It was a dark and stormy night — 10 strangers are gathered in an isolated English country estate — unable to leave if they wanted to — and the host is dead! Sound familiar? Director Bob Wells …
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‘SOMETHING’S AFOOT’ plays through March 25 at Town Hall Arts Center, 2450 W. Main St., Littleton.
Performances are at 7:30 p.m. Thursdays, Fridays, Saturdays; 2 p.m. Sundays and Saturday, March 10; 6:30 p.m. Sunday, March 18.
Tickets cost $24-$44. 303-794-2787, ext. 5 or townhallartscenter.org/somethings-afoot.
It was a dark and stormy night — 10 strangers are gathered in an isolated English country estate — unable to leave if they wanted to — and the host is dead! Sound familiar?
Director Bob Wells observes: “This is almost two shows in one!” Certainly, it’s a spoof of Agatha Christie’s “And Then There Were None” or “Ten Little Indians,” but the ensemble breaks out in song at intervals, in the style of early English musical theater, enhancing the extreme silliness. Skip this one if you’re in the mood for serious messages!
“Something’s Afoot” by James McDonald, David Vos, Robert Gerlach, with additional music by Ed Linderman, plays at Littleton’s Town Hall Arts Center through March 25.
One by one, guests and servants are done in by a fiendishly clever culprit. Who can it be? The host, Lord Rancour, is already dead … Maid Lettie and lecherous Flint, a houseboy of sorts, fuss over details as they prepare the mansion for company.
After the opening scene, when most guests arrive and anticipate “A Marvelous Weekend” in song, the butler, Clive, who has overseen preparations, is first to go, via explosion.
Miss Tweed (the hilarious LuAnn Buckstein) announces the need for “a little sherry” — and takes charge, observing “I don’t think this was suicide — and we know it wasn’t the butler.” She commands others to “remove Clive to another room!” (The library, of course.)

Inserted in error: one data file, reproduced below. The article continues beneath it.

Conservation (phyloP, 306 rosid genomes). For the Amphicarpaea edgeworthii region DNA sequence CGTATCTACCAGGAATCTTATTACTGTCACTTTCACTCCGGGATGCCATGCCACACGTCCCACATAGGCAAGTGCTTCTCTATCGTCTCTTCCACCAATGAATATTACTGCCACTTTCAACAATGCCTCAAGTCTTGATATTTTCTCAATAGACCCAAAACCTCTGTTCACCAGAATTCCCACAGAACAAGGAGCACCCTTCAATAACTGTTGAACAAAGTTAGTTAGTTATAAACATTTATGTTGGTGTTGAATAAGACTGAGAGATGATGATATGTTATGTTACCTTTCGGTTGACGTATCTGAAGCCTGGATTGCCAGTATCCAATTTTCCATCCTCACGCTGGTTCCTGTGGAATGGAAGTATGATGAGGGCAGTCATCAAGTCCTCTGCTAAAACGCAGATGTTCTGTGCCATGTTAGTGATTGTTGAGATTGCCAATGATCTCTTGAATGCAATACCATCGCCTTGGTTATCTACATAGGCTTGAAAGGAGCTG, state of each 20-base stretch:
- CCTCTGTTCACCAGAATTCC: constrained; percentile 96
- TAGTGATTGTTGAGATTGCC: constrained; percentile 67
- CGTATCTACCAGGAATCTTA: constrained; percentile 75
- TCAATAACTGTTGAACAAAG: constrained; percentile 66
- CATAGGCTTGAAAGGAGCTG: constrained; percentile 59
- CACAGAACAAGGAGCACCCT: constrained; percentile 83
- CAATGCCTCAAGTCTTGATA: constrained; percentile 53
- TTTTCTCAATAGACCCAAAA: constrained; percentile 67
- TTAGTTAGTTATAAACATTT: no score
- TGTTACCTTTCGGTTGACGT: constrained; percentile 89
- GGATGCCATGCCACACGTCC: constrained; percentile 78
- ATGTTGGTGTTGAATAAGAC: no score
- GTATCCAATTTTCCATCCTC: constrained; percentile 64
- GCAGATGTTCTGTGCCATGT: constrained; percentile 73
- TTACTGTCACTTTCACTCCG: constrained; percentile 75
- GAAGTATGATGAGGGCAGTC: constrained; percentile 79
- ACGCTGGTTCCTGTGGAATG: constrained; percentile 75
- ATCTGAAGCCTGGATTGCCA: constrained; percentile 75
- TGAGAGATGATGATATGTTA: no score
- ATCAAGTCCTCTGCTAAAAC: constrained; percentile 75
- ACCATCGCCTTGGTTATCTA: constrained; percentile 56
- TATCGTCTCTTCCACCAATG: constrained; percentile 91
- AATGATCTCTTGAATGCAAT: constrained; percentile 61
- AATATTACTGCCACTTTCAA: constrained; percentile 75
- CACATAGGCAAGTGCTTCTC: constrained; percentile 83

Nasty Nigel (a limber Matt Fontaine), the owner’s nephew, who thinks he should inherit the estate, searches the desk for a will and observes: “It was a revolver — at close range …” (Cue creepy music.)
Other guests include Grayburne (Tim O’Connell); girlish Hope (Lynzee Lee Jones) — who is delighted to see young Geoffrey (Carter Edward Smith) appear. On the rowing team, “I swam here,” he says cheerfully, as they break into a song and dance number …
Eryn Carman’s Grace, Lady Rancour, is an anxious woman with a past — she has written the owner, her ex-husband, hoping he will give her some money. She had a love affair with a young lieutenant, she recalls, and there was a child, who is the heir … Her “Man With the Ginger Moustache” is a great solo number. When she asks crusty Col. Gillweather (Tim Fishbaugh) for a cigarette, he offers a Havana cigar.
Tweed warbles “I Owe it all to Agatha Christie” as she tries to analyze further — and as ingenious and fatal incidents continue, one at a time, song and dance numbers continue as well.
Director Bob Wells’ alternate life as a comic certainly enhances his eye for what will score laughs — almost constantly.
Older kids will soon get the drift as this trail misleads the audience once again … really young ones won’t. But parents and grandparents will spend a happy couple of hours enjoying nice 1930s costumes and actors with a good sense of the comic timing essential to pulling this one off.
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